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2013-07-14 13:25:13

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  1. What are the 4 subfields of anthropology?
    • biological anthropology
    • cultural anthropology
    • archaeology
    • linguistic anthropology
  2. What is another name for biological anthropology?
    Physical anthropology
  3. What is biological anthropology?
    the study of the biological and biocultura facets of humans and their relatives (the non human primates)
  4. What is a holistic approach?
    the practice of drawing on all the sub disciplines of anthropology, as well as other disciplines, to attempt to answer questions about humans
  5. What is a comparative approach?
    the practice of comparing features across entities/cultures/organisms to elucidate similarities or differences
  6. What is "a verifiable, observable truth" called?
    a fact
  7. Define "hypothesis"
    a testable explanation for the observed fact
  8. Define "theory"
    a set of supported hypothesises
  9. Name: "taking control of information presented to you and examining it"
    critical thinking
  10. What is paleoanthropology?
    the study of fossil humans and human relatives
  11. Name: "material evidence of past life on this planet"
  12. Name: "interrelationships between living organisms and their environments"
  13. Name: "mammalian order to which humans belong"
  14. Define anthropology
    the study of all aspects of the human experience
  15. Name: "patterns of behavior human societies exhibit in their families, relationships, religions, laws, moral codes, songs, art, business and everyday interactions
  16. Name: "the focused study of a culture or aspects of a culture
  17. Name: "the comparative study of many cultures"
  18. The _____ ______ is a way of asking questions about ourselves and the world around us, and all scientists use it.
    scientific method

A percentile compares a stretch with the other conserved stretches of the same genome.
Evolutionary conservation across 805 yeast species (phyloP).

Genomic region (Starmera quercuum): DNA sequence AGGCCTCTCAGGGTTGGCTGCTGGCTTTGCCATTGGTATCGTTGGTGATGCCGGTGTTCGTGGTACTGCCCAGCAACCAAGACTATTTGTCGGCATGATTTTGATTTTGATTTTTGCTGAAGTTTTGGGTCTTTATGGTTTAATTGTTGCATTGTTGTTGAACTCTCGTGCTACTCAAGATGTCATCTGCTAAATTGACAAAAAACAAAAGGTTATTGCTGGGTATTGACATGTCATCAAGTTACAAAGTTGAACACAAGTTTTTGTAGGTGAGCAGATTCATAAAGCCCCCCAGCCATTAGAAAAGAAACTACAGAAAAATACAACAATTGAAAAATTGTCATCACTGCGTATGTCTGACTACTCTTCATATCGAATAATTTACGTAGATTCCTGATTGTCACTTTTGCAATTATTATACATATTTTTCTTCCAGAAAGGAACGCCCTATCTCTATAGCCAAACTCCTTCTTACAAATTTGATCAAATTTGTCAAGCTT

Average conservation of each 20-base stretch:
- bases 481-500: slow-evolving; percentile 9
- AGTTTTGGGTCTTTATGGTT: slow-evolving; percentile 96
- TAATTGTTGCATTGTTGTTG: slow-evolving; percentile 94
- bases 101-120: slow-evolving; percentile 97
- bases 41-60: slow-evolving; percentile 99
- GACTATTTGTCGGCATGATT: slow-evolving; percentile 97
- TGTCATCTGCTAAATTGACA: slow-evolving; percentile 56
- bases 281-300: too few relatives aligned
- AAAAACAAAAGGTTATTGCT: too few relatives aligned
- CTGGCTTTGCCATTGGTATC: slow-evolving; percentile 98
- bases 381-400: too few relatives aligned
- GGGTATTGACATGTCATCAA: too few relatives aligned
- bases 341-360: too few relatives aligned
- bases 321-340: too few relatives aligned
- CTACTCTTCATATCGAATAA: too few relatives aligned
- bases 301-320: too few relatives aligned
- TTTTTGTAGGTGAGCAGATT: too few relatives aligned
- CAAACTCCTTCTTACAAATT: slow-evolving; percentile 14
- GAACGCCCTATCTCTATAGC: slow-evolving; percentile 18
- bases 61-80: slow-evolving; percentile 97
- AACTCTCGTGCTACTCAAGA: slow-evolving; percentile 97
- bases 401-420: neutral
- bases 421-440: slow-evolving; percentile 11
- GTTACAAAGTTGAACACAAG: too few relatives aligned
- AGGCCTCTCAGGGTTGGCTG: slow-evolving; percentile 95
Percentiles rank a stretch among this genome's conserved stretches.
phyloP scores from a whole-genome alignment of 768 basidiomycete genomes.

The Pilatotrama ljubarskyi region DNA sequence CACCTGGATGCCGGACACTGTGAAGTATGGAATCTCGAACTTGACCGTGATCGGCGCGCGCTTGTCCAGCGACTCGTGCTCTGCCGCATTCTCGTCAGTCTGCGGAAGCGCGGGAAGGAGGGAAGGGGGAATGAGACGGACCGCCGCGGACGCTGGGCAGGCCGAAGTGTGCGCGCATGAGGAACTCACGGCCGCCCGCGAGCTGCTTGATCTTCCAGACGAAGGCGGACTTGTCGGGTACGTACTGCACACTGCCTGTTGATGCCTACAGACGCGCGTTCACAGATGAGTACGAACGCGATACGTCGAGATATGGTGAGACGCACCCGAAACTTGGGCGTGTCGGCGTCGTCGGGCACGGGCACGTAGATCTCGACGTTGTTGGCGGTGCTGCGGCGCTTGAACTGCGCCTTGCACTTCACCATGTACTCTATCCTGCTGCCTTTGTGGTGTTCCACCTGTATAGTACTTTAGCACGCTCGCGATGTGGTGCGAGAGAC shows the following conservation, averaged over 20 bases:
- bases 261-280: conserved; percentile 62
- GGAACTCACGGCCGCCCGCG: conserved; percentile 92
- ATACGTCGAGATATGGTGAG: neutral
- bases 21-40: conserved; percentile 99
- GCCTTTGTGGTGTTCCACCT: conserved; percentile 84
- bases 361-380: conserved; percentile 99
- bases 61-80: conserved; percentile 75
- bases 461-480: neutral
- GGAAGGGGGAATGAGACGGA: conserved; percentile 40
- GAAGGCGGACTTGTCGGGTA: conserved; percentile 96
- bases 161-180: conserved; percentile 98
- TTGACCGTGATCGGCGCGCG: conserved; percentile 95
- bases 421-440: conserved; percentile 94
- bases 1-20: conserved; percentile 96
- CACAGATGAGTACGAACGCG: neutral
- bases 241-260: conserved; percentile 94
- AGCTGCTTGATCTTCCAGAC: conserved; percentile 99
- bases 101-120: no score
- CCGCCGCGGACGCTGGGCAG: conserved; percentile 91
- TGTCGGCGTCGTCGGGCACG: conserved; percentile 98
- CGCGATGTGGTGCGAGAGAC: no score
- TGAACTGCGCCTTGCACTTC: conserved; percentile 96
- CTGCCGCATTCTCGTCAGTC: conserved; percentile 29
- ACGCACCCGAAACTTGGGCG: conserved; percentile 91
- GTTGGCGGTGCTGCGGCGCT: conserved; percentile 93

19. What are the steps in the scientific method?
    • observe a fact
    • construct a hypothesis
    • test the hypothesis
    • (if wrong, construct a new hypothesis until right)
    • publish your work
    • have multiple scientists test your hypothesis which becomes a theory if right
  20. What is a "primatologist"
    researcher who studies primates
  21. What is a paradigm?
    a predominant way  of thinking about ideas
  22. What is "essentialism"?
    the notion of ideal types
  23. What is "The Great Chain of Being"?
    Nation that all forms of life on the planet can be ranked in order from the most important to the least important. (predominant in western cultures)
  24. What is the heliocentric theory?
    the idea that the earth revolves around the sun
  25. The heliocentric theory is associated with which scientist?
    Nicholaus Copernicus
  26. What is the atomic theory?
    states that all matter consists of small, unchangeable atomic particles
  27. The atomic theory is associated with which scientist?
    Galileo Galilei
  28. Who introduced the precursor to the modern scientific method?
    Francis Bacon
  29. Which scientist is associated with the universal theory of gravity?
    Isaac Newton
  30. Which scientists are associated with the DNA double helix structure?
    Watson and Crick
  31. Which scientist is known as the "father of taxonomy"?
    Carolus Linnaeus
  32. What is taxonomy?
    naming and classification of organisms based on morphological similarities and differences
  33. What is "catastrophism"?
    the belief that great catastrophes regularly wipe out much of life on earth
  34. Define strata
    layers of the earth
  35. What is stratigraphy?
    the study of the layering of the earth's sediments
  36. What is "adaptation"?
    change in response to environmental challenges
  37. What scientist is associated with uniformitarianism?
    Charles Lyell
  38. What is uniformitarianism?
    the doctrine that geological processes operating in the present have also operated the same way in the past and will continue to do so in the future
  39. What scientist is associated with discovering inheritance of acquired characteristics within species?
  40. What scientist is associated with his theory of descent from a single ancestor?
    Eramus Darwin
  41. Which scientist is associated with catastrophism?
    Georges Cuvier
  42. Which scientist is associated with excessive fecundity?
    Thomas Malthus
  43. What is reproductive success?
    a measure of the number of surviving offspring an organism has
  44. Name an observed example of evolution
    moths in industrial areas
  45. Name: "the process by which the better fit variants in a population become over-represented over time"
    natural selection
  46. Name: "capable of being passed to off spring biologically (through reproduction)"
  47. name: "having the set of heritable traits that are best suited to existing and reproducing in a given environment"
  48. name: "habitat or ecological role filled by an organism; the way in which an organism 'makes a living'"
  49. name: "the least complex path"